“I really didn’t think school was my thing to begin with,” Brian said. “But I enjoyed it more towards the end when my degree got more specific.”

He grew up watching a lot of Disney animated movies and was intrigued by their productions. When Brian watched Finding Nemo for the first time in 2003, he was blown away by the incredible quality of the film and the 3D animations. He decided that was the direction he wanted to go in for his career—making animated art. Continue reading

Keeping The Balance That’s Right: Work Hard, Play Harder

There is a special smile that comes over Tim Loudermilk’s face when he looks at a tablet, or really any new gadget that he can get his hands on. You’ll see a Mac and a PC in his office at any given time, and an iPad by his side wherever he goes. Technology is his first love, but it wasn’t always that way. There was one other love in Tim’s life before his passion for technology began.

Tim Loudermilk was born in the small town of Norwood, Ohio, just outside of Cincinnati. His father worked in the auto manufacturing industry, like most people in the town since it was a prominent manufacturing location. Most kids who got out of high school either went to college or worked on Camaros. But Tim did neither; he just played ice hockey.

“I think I viewed education like most kids do–as an opportunity to play sports,” he said. “I was a big ice hockey player.” After high school, Tim took a year off and worked for the Boston Bruins as their equipment manager. The job gave him unlimited amounts of time on the ice. From there, he joined the hockey team at Ohio State University.

“I was a left wing at Ohio State University and just had an absolute blast playing hockey,” Tim said. “I enjoyed hockey, but finally realized that I was going to either play hockey or graduate. And since I didn’t really have a shot at the pros, I focused on my academics.”

At the time, Ohio State had one of the largest grants from NASA, providing enormous computer facilities and programs to its students. Tim took advantage of that and spent less time on the ice and more time in the computer lab.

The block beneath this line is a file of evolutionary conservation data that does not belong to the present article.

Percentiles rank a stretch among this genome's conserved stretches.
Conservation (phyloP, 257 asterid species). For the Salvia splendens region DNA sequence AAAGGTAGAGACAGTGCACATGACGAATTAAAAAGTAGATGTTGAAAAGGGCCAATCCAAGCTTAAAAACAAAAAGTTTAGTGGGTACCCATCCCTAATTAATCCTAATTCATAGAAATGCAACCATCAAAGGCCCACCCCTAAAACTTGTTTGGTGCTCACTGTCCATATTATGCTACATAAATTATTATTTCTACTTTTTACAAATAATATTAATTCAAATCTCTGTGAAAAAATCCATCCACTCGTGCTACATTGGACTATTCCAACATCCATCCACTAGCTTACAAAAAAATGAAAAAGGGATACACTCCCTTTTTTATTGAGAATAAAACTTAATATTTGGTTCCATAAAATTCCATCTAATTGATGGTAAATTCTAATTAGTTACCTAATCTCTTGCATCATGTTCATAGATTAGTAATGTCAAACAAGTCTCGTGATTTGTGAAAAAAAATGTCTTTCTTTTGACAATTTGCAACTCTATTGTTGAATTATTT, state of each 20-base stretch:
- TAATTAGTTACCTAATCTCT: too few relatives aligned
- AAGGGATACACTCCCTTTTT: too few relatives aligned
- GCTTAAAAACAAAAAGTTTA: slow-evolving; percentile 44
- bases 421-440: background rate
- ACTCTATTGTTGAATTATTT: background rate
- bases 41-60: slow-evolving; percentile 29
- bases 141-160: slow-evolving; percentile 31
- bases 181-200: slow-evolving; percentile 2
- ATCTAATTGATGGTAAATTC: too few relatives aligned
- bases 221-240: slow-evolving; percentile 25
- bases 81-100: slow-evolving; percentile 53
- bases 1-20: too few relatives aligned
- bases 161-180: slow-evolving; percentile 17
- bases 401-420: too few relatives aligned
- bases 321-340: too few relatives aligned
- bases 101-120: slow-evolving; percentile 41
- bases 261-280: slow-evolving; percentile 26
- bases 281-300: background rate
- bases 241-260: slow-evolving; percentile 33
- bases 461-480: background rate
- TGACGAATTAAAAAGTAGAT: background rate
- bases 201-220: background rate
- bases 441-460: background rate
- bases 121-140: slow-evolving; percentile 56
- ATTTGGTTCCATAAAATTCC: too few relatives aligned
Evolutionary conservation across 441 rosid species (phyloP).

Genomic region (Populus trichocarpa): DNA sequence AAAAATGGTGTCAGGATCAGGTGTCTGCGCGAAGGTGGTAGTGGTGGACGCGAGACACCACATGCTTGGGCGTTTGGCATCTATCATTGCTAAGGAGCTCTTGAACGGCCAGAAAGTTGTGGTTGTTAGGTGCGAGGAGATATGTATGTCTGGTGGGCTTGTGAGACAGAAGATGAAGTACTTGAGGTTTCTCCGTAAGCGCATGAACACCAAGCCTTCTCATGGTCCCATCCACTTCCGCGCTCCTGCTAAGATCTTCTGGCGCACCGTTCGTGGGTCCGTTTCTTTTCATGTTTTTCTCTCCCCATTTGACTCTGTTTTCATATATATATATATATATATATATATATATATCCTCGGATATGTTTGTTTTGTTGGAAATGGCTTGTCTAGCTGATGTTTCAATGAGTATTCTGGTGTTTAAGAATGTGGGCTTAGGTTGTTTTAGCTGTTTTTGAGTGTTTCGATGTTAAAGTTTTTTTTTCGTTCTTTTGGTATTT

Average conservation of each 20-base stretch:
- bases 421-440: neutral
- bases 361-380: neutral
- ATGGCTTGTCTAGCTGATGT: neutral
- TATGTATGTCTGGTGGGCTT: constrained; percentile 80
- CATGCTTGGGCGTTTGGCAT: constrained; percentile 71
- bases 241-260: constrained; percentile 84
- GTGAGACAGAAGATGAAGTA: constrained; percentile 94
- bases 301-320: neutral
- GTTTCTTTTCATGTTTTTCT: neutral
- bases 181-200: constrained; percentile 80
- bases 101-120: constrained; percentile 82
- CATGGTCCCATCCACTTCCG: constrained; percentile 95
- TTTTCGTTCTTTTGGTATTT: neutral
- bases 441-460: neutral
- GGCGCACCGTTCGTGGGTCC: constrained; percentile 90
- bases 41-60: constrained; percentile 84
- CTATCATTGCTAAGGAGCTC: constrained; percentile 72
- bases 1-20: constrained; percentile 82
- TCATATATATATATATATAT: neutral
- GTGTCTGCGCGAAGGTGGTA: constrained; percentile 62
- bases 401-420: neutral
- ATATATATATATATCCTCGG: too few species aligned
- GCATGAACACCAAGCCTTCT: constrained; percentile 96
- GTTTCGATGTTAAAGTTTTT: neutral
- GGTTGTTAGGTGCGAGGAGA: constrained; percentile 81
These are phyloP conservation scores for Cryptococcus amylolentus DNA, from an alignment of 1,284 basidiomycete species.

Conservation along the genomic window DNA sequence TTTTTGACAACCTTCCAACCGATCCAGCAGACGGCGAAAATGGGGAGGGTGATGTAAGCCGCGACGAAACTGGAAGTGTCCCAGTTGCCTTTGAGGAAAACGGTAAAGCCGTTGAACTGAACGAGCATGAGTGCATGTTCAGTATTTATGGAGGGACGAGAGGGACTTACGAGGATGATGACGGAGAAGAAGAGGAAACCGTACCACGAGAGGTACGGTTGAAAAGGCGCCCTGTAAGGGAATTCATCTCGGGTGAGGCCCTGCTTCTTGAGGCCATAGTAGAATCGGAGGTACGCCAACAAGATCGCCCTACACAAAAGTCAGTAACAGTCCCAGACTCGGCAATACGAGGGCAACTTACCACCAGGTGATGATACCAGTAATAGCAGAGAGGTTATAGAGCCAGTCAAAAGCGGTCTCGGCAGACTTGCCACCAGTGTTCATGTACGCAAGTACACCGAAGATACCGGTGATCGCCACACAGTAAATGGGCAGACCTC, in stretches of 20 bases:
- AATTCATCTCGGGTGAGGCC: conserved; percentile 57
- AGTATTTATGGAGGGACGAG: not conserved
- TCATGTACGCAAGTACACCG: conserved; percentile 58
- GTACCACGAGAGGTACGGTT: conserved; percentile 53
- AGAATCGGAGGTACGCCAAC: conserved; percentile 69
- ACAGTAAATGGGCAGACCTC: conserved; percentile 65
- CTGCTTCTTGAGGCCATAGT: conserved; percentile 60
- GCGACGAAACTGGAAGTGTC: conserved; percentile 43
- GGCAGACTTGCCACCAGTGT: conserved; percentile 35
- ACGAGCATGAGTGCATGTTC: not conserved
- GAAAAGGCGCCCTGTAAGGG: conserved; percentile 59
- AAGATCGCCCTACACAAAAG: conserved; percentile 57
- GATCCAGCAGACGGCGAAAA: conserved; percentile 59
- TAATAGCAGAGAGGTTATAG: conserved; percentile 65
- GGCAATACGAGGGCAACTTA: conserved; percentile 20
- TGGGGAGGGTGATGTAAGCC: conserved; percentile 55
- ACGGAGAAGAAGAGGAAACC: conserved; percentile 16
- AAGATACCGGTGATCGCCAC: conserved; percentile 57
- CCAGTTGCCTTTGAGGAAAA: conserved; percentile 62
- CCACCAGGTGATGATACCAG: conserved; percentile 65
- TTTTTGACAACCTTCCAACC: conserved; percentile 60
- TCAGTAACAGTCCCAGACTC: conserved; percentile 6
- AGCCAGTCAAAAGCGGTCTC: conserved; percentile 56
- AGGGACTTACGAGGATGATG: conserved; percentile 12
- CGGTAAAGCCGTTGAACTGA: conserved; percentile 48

After graduating college, Procter and Gamble recruited Tim to work in its management systems program. Out of the thirty-two selected, Tim was one of two who had a degree in computer science. Continue reading

The Artists of Alva: Heather Little

This is the first post in our new series of articles, “The Artists of Alva”. Each one will feature one of our talented staff and show not only some of their personal and professional artwork, but also what inspires them and drives them creatively. 

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Creative Director Heather Little loves working on a blank canvas—starting from scratch and using that freedom to create anything imaginable. However, she has chosen the canvas of the computer as the backdrop for her art instead of the easel. She has been professionally creating digital art since she graduated with a BFA degree in graphic design in 1996.

“I pursued experimenting and creating art using a computer because the possibilities are endless; technology is always evolving,” she said. “Plus, I really don’t like getting dirty with chalk or paint all over myself.”

Heather’s first piece of digital art was done on the Commodore 64 computer when it first came out with paint programs in 1986. The picture was of a night cityscape of the riverfront in downtown Cincinnati, OH, where she grew up.

“That’s when I realized that I really loved technology,” she said, “…that there was this new drawing software program that you could use to make art. It wasn’t just about painting or drawing anymore; the computer was another tool. I saw it as the future of art.” Continue reading